5 Steps for Counter-Storytelling Using Storify

1. Draft story first – then search and aggregate online media content.

Before you start aggregating the online content, make sure you outline your story.  This extra step will add depth to your work and provide much needed context for readers of your Storify.  A common way to begin developing a counter-story is by finding sources of data, existing literature on topics, or from your personal experiences.  Storify allows you to write an opening paragraph and narrative transitions between the social media elements you pull in, so you can then begin crafting an outline of your story in this manner.  More here on how to craft a counter-story.

 2.    Make sure you have accounts for all the major social networks.

In order to make it easy to drag and add content from an array of social media sites, make sure you have accounts for all the major social networks.  The popular ones are Twitter, Facebook, YouTube, Flickr, Instagram, Pinterest, and Google+.  However, two other good social media sites I like to use: Soundcloud and RSS feeds.  Soundcloud is especially useful for counter-story telling as you can incorporate short interviews, songs, narration, etc. to showcase first-person narratives in the community.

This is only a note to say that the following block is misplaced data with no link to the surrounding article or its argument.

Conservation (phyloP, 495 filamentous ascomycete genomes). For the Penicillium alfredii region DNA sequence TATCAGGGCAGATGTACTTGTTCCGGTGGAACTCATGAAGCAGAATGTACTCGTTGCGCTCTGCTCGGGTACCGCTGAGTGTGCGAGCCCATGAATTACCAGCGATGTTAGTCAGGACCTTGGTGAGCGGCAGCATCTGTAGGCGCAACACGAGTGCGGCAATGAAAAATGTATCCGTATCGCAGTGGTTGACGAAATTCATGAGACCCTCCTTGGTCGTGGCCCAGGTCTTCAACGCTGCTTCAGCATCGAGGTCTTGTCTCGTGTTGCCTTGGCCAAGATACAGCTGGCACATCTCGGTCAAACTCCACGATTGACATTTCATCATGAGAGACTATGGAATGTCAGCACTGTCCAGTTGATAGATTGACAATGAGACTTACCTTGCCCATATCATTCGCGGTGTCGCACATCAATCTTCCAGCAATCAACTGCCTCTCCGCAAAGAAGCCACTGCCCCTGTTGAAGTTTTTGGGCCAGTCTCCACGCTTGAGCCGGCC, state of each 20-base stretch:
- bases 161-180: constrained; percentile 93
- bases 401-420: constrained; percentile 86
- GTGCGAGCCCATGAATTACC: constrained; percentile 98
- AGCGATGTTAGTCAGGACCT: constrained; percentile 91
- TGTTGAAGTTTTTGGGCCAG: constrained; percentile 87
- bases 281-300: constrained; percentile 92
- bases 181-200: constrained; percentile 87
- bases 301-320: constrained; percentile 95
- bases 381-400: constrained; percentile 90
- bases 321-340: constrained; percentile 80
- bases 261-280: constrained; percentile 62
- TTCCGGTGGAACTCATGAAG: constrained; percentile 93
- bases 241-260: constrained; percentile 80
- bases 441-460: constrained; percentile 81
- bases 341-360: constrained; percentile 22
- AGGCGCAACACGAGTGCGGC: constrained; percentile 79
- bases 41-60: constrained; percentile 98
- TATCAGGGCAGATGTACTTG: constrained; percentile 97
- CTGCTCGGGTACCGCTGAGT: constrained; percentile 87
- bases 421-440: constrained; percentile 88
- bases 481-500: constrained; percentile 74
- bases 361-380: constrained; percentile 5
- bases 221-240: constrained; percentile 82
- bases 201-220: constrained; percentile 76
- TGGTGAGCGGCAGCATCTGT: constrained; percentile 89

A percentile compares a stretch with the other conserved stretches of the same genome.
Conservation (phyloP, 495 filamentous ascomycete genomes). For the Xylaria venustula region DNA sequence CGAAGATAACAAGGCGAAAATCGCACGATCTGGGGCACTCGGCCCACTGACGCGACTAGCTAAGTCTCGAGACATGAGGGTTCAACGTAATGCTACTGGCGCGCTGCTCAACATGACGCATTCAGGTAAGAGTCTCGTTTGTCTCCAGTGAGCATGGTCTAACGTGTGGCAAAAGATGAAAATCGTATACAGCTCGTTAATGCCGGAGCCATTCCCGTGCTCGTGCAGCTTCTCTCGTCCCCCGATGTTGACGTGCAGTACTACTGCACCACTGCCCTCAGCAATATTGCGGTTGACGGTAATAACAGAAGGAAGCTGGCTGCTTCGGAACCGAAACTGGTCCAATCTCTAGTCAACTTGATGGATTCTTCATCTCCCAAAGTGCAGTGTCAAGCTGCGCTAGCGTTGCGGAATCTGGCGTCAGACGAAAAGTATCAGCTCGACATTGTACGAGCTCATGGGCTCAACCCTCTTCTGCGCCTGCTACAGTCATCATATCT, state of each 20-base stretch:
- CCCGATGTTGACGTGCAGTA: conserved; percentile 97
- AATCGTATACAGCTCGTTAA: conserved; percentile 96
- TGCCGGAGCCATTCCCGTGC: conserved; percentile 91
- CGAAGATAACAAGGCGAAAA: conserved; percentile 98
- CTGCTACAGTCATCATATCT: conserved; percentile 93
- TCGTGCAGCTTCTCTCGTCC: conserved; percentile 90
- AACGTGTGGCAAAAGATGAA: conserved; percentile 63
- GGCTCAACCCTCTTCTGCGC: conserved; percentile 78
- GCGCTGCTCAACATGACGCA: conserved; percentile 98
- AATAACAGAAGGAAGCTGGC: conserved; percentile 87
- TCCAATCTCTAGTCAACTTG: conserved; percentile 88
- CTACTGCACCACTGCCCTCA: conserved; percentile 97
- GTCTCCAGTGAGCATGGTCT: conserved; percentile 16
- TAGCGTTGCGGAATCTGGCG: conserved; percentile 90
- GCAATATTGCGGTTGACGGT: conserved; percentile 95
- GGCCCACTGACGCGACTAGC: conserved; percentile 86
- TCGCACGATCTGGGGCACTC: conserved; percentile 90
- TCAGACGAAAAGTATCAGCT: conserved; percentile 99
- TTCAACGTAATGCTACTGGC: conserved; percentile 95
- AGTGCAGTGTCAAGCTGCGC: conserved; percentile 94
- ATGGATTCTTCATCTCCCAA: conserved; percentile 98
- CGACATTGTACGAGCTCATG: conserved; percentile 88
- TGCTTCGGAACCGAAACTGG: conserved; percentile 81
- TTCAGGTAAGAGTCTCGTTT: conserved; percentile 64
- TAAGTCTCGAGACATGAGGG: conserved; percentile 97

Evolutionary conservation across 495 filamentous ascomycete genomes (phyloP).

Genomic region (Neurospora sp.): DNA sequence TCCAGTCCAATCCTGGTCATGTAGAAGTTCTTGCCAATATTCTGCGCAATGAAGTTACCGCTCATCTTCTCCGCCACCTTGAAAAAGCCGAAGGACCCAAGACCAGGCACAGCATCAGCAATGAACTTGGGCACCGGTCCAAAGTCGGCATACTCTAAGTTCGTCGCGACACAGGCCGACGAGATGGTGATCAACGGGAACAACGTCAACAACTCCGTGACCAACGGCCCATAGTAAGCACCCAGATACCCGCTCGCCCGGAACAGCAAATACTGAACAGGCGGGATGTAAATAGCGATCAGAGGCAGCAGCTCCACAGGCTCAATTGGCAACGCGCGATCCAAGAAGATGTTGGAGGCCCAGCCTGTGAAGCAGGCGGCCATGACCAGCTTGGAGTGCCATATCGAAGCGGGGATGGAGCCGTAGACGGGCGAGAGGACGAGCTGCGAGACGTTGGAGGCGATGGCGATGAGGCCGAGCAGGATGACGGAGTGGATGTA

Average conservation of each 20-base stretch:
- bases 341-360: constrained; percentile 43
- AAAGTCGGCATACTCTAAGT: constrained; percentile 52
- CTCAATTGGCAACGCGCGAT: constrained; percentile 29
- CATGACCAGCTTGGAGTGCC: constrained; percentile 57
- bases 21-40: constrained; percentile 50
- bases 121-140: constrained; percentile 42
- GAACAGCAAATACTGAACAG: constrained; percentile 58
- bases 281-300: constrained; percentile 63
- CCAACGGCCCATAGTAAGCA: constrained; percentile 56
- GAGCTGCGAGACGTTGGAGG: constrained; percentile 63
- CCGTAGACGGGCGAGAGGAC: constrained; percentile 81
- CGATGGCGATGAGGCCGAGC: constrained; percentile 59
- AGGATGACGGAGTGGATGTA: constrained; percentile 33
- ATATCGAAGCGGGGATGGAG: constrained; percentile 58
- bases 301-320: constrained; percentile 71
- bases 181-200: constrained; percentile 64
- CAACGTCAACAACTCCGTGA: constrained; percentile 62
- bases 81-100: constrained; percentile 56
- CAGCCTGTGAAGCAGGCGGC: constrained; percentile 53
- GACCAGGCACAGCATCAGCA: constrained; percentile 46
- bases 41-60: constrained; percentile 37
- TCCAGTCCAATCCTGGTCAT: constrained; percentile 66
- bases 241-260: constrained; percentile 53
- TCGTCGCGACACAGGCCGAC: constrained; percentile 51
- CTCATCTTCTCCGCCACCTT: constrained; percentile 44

social networks

(cc: Flickr)

3. Use hashtags and keywords to find story content.

Hashtags and keywords are the easiest way to find relevant social media content.  Make sure to check out current hashtags on Twitter so that you can pull in content linked to current tags. If your counter-story features a specific geographical location, use Trendsmap to locate the most popular trends and hashtags for that area.  Trendsmap can also help you find interesting and relevant local news.  Lastly, remember you can search for multiple hashtags and pull that content into the same story.

If you would like to use your counter-story to promote mobilization around a certain issue, consider creating your own hashtag and then asking individuals from the group you are showcasing to share stories online via that hashtag.  Your job then is to collect these stories on Storify and share them with the world!

4.   Quote direct sources and add first-person accounts.

One of Storify’s strengths is its ability to portray online conversations as they unfold, instead of confining them to a static report or document.  Therefore, be selective about the voices you highlight.  Reach out to the people whose social media voice you are featuring and let them know you are using their content.  Overall, you will find most people are enthusiastic and supportive.   Also, studies have found that if you quote influential people on Twitter they will retweet you!

5.    Embed an interactive map to engage your readers

In social media lingo, interactivity = increased engagement.  Therefore, rather than limiting your counter-story to a series of updates and pictures, consider adding some interactive elements of social media.  One of the most common is an interactive map that readers can click through to find any relevant points of interests, local community news, or any other useful information related to your counter-story.  For instructions on how to create an interactive map for Storify, click here.